SOCIONECONOPOLITICAL RELATIONS BETWEEN SOUTH INDIA AND CHINA, AD 502 1620 : WITH EMPHASIS ON THE FIFTEENTH CENTURY.
The content and methodology adopted for this volume is not the same as the earlier ones. It gives the local history of the various south Indian states based on the primary Chinese sources collected during the past several decades. A gist of the textual references in other Chinese works concerned with the southern part of India has also been provided. The influence of Buddhism which strengthened our linkage and also expanded Chinese sea-power have also been given in nutshell. In addition a short textual reference to south India in Chinese writings have been given in the Appendices which are five in number. The previous volumes of this series have received raving praises and are regarded as valuable sources for the scholars.
Dr. Ray was Sino-Tibetan Research Scholar in Chinese at Calcutta University during 1953-56. In 1959 he joined the Ministry of Defence as a Chinese language expert and held responsible posts. His service was transferred in 1975 to the Jawaharlal Nehru University, New Delhi. After retiring from JNU in 1996, he was successively made Senior Fellow of the Society for India Ocean Studies and the Indian Council of Historical Research. Presently Senior Fellow at the Asiatic Society, Kolkata, Dr. Ray is now engaged in exploring data on South Asian Hisroty from Chinese sources covering the period from the earliest till late 19th Century.
One of the most important aspects of study in the Asiatic Society has been cultivation of knowledge into the source materials on Asiatic Civilizations. As part of this major objective and in keeping with this rich tradition of research, Professor Haraprasad Ray, a Senior Fellow of the Society, has dedicated himself to the noble task of unfolding a relatively less explored area. For the last few years he has been engaged in the study of Chinese Source of South Asian History in Translation. This is the fifth volume added in this valuable series, which has specially focused on the relation between South India and China—in the context of socio-economic and political scenario which existed between 502 and 1620 AD. The justification of the present volume is well explained by the author in his Introduction— "It must be admitted that while South-East Asian History has profited most through comprehensive use of Chinese sources, South Asian history has suffered due to insufficient use of Chinese material". This gap may be understood in the reason that not many scholars in this field were sufficiently trained in Chinese language. In other words, the advantage of Professor Ray, being conversant in Chinese language, could make it possible, among other things, to elicit the relevant data and to interpret the relational aspects, especially in the area of trade and diplomacy. According to him there are enormous data base in Chinese records in this special field. It needs to be specially mentioned that the rich annexure that he has added to the volume will be of immense value to the readers. I feel extremely happy that Professor Ray could carry out such a painstaking voluminous job of producing these important volumes braving the constraints of his physical uncomforts. I wish the academic world over will appreciate very much the relevance of such publications by the Asiatic Society and will also sympathize with Professor Ray so that he can complete the other title in this series at the earliest.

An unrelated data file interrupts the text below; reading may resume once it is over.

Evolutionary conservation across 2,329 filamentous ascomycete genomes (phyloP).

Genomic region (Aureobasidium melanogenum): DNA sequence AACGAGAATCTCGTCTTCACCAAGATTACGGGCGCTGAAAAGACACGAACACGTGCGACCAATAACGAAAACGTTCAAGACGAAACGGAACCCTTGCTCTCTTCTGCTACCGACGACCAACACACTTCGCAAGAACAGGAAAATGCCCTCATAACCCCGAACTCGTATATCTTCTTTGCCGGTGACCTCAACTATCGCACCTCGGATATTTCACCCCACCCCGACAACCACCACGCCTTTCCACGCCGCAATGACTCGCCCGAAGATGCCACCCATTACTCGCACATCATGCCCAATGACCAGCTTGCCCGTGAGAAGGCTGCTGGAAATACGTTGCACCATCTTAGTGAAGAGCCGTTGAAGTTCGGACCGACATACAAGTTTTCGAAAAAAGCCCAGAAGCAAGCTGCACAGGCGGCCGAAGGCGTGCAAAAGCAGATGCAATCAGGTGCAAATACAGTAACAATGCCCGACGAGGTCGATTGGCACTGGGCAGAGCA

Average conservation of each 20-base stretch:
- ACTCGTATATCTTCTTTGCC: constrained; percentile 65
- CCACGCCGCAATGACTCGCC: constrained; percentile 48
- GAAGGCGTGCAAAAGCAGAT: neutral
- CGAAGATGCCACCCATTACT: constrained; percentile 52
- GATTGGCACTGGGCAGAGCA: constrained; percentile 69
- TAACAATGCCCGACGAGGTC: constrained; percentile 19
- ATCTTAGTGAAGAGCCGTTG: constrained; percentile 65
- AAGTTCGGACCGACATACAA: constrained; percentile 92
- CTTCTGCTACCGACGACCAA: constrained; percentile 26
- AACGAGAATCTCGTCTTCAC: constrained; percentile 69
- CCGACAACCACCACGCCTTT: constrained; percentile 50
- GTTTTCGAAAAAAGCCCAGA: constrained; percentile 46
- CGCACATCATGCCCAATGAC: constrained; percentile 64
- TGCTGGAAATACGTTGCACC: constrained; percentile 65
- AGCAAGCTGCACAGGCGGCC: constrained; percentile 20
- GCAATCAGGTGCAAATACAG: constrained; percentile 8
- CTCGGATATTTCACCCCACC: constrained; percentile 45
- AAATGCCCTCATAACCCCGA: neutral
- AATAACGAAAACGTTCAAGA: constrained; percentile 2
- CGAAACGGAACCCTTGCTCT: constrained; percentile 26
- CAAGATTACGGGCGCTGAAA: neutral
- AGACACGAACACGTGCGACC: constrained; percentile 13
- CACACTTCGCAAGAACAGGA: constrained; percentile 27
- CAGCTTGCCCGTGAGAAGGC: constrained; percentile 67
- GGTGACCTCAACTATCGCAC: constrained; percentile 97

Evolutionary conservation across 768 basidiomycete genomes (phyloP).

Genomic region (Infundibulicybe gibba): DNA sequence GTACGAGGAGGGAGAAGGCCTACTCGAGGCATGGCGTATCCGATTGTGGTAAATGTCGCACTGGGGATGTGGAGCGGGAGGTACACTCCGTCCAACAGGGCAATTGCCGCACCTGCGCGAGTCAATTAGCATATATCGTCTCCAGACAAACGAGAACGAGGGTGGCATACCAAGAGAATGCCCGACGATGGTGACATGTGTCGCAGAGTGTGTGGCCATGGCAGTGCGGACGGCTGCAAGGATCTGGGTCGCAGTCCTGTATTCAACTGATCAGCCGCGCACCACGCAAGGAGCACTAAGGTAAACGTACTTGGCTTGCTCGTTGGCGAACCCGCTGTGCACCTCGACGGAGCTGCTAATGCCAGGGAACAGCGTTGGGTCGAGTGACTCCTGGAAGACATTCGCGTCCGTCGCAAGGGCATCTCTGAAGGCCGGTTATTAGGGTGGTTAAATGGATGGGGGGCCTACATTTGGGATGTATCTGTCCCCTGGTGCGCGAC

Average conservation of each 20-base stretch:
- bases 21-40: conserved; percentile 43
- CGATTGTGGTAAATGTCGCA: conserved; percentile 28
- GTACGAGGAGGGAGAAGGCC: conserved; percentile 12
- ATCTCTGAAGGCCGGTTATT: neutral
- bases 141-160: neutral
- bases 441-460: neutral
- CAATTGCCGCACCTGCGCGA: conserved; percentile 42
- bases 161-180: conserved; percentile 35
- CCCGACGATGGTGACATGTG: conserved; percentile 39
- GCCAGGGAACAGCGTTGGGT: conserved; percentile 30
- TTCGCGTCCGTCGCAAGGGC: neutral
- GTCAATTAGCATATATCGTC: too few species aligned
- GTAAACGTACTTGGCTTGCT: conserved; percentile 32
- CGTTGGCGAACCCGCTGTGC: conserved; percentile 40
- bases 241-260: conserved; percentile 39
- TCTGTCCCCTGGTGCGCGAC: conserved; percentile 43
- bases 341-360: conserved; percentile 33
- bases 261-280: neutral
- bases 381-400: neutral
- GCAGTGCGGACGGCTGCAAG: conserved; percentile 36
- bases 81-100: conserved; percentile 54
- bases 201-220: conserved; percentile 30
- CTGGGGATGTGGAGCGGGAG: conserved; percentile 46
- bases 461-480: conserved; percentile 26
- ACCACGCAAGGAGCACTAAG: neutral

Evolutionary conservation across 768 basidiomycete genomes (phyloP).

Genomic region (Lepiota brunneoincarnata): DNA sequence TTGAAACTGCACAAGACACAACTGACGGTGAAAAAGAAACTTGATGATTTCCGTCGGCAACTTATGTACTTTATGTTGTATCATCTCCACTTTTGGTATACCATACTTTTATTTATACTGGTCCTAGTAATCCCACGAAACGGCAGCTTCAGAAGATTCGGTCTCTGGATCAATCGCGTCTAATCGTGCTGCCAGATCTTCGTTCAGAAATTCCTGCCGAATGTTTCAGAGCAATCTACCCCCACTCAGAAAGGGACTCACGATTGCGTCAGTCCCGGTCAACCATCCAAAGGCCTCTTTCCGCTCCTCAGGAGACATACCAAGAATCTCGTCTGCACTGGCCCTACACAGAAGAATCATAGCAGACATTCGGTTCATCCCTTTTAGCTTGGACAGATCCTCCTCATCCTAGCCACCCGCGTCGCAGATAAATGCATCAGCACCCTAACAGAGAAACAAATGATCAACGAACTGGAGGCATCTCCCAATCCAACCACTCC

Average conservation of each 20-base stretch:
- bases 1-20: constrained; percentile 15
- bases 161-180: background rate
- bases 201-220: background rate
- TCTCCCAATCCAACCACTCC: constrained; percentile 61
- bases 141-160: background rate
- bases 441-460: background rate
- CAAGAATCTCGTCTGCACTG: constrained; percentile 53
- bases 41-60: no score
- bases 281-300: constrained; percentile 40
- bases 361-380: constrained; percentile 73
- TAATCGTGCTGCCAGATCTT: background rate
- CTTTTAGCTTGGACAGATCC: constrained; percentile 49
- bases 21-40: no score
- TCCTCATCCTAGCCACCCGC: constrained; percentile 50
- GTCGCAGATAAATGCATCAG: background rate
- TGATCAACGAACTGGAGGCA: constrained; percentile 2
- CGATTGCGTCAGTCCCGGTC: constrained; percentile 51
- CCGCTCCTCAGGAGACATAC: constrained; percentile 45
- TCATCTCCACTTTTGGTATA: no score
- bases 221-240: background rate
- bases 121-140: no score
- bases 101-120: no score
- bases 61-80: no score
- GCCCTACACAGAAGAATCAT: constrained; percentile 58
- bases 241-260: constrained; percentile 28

We have great pleasure in placing before the scholarly world the volume V of our project Chinese Sources of South Asian History in Translation : Data for Study of India-China Relations through History. Titled "Socio-Econo-Political Relations between South India and China, AD 502-1620 : With emphasis on the Fifteenth century AD", it is specially meant for the teachers and students of south Indian history who may find here some interesting facets in the long history of friendly relations between south India and China from ancient through medieval period. Care has been taken to collect data available mainly from the writings of Chinese historians and travellers who were keen observers of men and society. The content and methodology adopted for this volume is different from the earlier volumes in so far as it assays to unfold the local history of the various south Indian states based on the primary Chinese sources collected over the past several decades. The translation of the texts used are not given in this volume. For this the readers have to wait for publication of the subsequent volumes. However, a gist of the sources have been given in the Appendix - I. The work deviates from the histories of the region usually based on secondary sources where local sources in Chinese are unavailable due to language barrier. We have collected, collated and analysed the original primary data in Chinese and compared them with the existing historical treatises of the region in order to check their reliability and reformulate or revise the established facts. The four other essays in the appendices -are included in this volume in order to give detailed information on some of the connected subjects both at the macro and the micro levels. We are conscious of our shortcomings inherent in the treatment of historical material by a linguist who is not a historian by training. However, this inadequacy has freed us from the shackles of following any school or being subject to any hangover or prejudice. I cannot help expressing my gratitude to my south Indian friends in the preparation of this volume, the foremost among whom is Professor MGS NaraSTanan who along with his entire team of teachers and scholars of the department of History, Calicut University, helped me with material and advice since the year 1980 when I first visited south India in search of data and on-the-spot study. I have also profited from the suggestions of Professor J. Stephen of Visva - Bharati. I am grateful to all of them. Finally, I also extend my whole hearted thanks to Mr. Dilip Sen, Principal of Datacom Computer Education and his able assistant Ms. Nupur for their faultless typing which is very rare in Kolkata. However, the author owns the responsibility for mistakes that may have occurred in the book.